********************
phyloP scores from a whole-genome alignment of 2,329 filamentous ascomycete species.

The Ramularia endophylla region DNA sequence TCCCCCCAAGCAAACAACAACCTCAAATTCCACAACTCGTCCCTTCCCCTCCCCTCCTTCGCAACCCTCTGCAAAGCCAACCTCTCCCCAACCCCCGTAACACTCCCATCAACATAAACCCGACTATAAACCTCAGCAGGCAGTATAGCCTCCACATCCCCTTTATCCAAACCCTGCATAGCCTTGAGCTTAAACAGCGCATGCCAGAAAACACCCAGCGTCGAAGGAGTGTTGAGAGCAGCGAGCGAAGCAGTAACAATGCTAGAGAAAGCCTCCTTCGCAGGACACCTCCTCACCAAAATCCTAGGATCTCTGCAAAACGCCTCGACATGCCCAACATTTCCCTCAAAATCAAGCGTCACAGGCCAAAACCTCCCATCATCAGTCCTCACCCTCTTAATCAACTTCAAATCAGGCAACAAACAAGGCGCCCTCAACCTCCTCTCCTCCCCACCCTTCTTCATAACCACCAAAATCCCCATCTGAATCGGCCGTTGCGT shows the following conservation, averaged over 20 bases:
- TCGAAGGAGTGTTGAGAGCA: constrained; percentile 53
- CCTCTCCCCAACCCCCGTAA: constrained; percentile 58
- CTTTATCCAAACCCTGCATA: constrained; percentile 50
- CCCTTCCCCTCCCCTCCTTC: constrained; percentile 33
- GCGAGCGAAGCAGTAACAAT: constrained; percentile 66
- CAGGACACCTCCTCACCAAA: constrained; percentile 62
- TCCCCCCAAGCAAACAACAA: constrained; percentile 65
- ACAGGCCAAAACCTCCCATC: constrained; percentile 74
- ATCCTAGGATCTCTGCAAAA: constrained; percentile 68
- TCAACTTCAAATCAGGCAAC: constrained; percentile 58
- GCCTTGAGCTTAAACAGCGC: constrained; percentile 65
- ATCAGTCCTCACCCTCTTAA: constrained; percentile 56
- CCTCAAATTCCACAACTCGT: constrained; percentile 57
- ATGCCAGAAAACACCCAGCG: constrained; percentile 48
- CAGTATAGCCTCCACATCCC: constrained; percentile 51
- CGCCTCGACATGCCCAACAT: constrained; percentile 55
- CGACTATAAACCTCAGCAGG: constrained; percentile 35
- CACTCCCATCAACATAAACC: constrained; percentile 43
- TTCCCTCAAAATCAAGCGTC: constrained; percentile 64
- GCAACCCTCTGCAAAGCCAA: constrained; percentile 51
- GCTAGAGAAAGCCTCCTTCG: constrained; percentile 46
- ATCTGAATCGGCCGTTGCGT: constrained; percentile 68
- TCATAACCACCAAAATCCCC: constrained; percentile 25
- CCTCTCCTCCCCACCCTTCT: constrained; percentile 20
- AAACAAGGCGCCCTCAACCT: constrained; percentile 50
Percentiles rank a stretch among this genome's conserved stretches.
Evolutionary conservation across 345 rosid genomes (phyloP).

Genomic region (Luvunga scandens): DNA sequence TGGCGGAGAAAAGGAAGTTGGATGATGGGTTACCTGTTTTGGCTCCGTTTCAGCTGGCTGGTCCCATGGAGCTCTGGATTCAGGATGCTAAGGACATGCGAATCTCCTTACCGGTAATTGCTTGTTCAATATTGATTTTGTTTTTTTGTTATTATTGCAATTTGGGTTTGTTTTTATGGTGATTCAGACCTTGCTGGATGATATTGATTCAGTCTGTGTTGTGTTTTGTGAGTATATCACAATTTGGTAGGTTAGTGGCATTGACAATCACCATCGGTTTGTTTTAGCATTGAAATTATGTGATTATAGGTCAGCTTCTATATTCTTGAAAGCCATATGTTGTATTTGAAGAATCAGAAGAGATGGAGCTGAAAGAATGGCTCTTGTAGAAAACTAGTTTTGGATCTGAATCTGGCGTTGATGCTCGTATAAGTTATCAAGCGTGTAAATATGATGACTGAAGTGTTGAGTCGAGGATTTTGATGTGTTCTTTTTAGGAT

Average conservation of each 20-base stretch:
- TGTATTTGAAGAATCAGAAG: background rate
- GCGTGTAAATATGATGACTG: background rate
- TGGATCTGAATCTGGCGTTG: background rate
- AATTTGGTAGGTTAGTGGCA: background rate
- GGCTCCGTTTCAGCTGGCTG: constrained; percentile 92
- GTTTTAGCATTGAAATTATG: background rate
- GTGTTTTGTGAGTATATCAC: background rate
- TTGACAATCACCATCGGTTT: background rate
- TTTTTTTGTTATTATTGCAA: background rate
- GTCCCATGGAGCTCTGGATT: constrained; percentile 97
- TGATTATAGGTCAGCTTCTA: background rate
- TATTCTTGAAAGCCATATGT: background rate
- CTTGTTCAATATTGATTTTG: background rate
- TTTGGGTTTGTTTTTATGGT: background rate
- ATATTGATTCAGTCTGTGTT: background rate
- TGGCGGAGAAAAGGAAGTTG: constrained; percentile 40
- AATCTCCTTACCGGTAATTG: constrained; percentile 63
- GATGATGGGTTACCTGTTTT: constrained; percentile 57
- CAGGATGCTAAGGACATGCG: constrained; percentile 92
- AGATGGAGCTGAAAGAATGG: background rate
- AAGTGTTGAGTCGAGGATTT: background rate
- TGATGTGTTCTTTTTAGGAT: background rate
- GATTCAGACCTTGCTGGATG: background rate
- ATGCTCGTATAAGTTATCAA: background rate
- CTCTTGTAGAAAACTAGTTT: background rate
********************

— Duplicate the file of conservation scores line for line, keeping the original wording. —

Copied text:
phyloP scores from a whole-genome alignment of 2,329 filamentous ascomycete species.

The Ramularia endophylla region DNA sequence TCCCCCCAAGCAAACAACAACCTCAAATTCCACAACTCGTCCCTTCCCCTCCCCTCCTTCGCAACCCTCTGCAAAGCCAACCTCTCCCCAACCCCCGTAACACTCCCATCAACATAAACCCGACTATAAACCTCAGCAGGCAGTATAGCCTCCACATCCCCTTTATCCAAACCCTGCATAGCCTTGAGCTTAAACAGCGCATGCCAGAAAACACCCAGCGTCGAAGGAGTGTTGAGAGCAGCGAGCGAAGCAGTAACAATGCTAGAGAAAGCCTCCTTCGCAGGACACCTCCTCACCAAAATCCTAGGATCTCTGCAAAACGCCTCGACATGCCCAACATTTCCCTCAAAATCAAGCGTCACAGGCCAAAACCTCCCATCATCAGTCCTCACCCTCTTAATCAACTTCAAATCAGGCAACAAACAAGGCGCCCTCAACCTCCTCTCCTCCCCACCCTTCTTCATAACCACCAAAATCCCCATCTGAATCGGCCGTTGCGT shows the following conservation, averaged over 20 bases:
- TCGAAGGAGTGTTGAGAGCA: constrained; percentile 53
- CCTCTCCCCAACCCCCGTAA: constrained; percentile 58
- CTTTATCCAAACCCTGCATA: constrained; percentile 50
- CCCTTCCCCTCCCCTCCTTC: constrained; percentile 33
- GCGAGCGAAGCAGTAACAAT: constrained; percentile 66
- CAGGACACCTCCTCACCAAA: constrained; percentile 62
- TCCCCCCAAGCAAACAACAA: constrained; percentile 65
- ACAGGCCAAAACCTCCCATC: constrained; percentile 74
- ATCCTAGGATCTCTGCAAAA: constrained; percentile 68
- TCAACTTCAAATCAGGCAAC: constrained; percentile 58
- GCCTTGAGCTTAAACAGCGC: constrained; percentile 65
- ATCAGTCCTCACCCTCTTAA: constrained; percentile 56
- CCTCAAATTCCACAACTCGT: constrained; percentile 57
- ATGCCAGAAAACACCCAGCG: constrained; percentile 48
- CAGTATAGCCTCCACATCCC: constrained; percentile 51
- CGCCTCGACATGCCCAACAT: constrained; percentile 55
- CGACTATAAACCTCAGCAGG: constrained; percentile 35
- CACTCCCATCAACATAAACC: constrained; percentile 43
- TTCCCTCAAAATCAAGCGTC: constrained; percentile 64
- GCAACCCTCTGCAAAGCCAA: constrained; percentile 51
- GCTAGAGAAAGCCTCCTTCG: constrained; percentile 46
- ATCTGAATCGGCCGTTGCGT: constrained; percentile 68
- TCATAACCACCAAAATCCCC: constrained; percentile 25
- CCTCTCCTCCCCACCCTTCT: constrained; percentile 20
- AAACAAGGCGCCCTCAACCT: constrained; percentile 50
Percentiles rank a stretch among this genome's conserved stretches.
Evolutionary conservation across 345 rosid genomes (phyloP).

Genomic region (Luvunga scandens): DNA sequence TGGCGGAGAAAAGGAAGTTGGATGATGGGTTACCTGTTTTGGCTCCGTTTCAGCTGGCTGGTCCCATGGAGCTCTGGATTCAGGATGCTAAGGACATGCGAATCTCCTTACCGGTAATTGCTTGTTCAATATTGATTTTGTTTTTTTGTTATTATTGCAATTTGGGTTTGTTTTTATGGTGATTCAGACCTTGCTGGATGATATTGATTCAGTCTGTGTTGTGTTTTGTGAGTATATCACAATTTGGTAGGTTAGTGGCATTGACAATCACCATCGGTTTGTTTTAGCATTGAAATTATGTGATTATAGGTCAGCTTCTATATTCTTGAAAGCCATATGTTGTATTTGAAGAATCAGAAGAGATGGAGCTGAAAGAATGGCTCTTGTAGAAAACTAGTTTTGGATCTGAATCTGGCGTTGATGCTCGTATAAGTTATCAAGCGTGTAAATATGATGACTGAAGTGTTGAGTCGAGGATTTTGATGTGTTCTTTTTAGGAT

Average conservation of each 20-base stretch:
- TGTATTTGAAGAATCAGAAG: background rate
- GCGTGTAAATATGATGACTG: background rate
- TGGATCTGAATCTGGCGTTG: background rate
- AATTTGGTAGGTTAGTGGCA: background rate
- GGCTCCGTTTCAGCTGGCTG: constrained; percentile 92
- GTTTTAGCATTGAAATTATG: background rate
- GTGTTTTGTGAGTATATCAC: background rate
- TTGACAATCACCATCGGTTT: background rate
- TTTTTTTGTTATTATTGCAA: background rate
- GTCCCATGGAGCTCTGGATT: constrained; percentile 97
- TGATTATAGGTCAGCTTCTA: background rate
- TATTCTTGAAAGCCATATGT: background rate
- CTTGTTCAATATTGATTTTG: background rate
- TTTGGGTTTGTTTTTATGGT: background rate
- ATATTGATTCAGTCTGTGTT: background rate
- TGGCGGAGAAAAGGAAGTTG: constrained; percentile 40
- AATCTCCTTACCGGTAATTG: constrained; percentile 63
- GATGATGGGTTACCTGTTTT: constrained; percentile 57
- CAGGATGCTAAGGACATGCG: constrained; percentile 92
- AGATGGAGCTGAAAGAATGG: background rate
- AAGTGTTGAGTCGAGGATTT: background rate
- TGATGTGTTCTTTTTAGGAT: background rate
- GATTCAGACCTTGCTGGATG: background rate
- ATGCTCGTATAAGTTATCAA: background rate
- CTCTTGTAGAAAACTAGTTT: background rate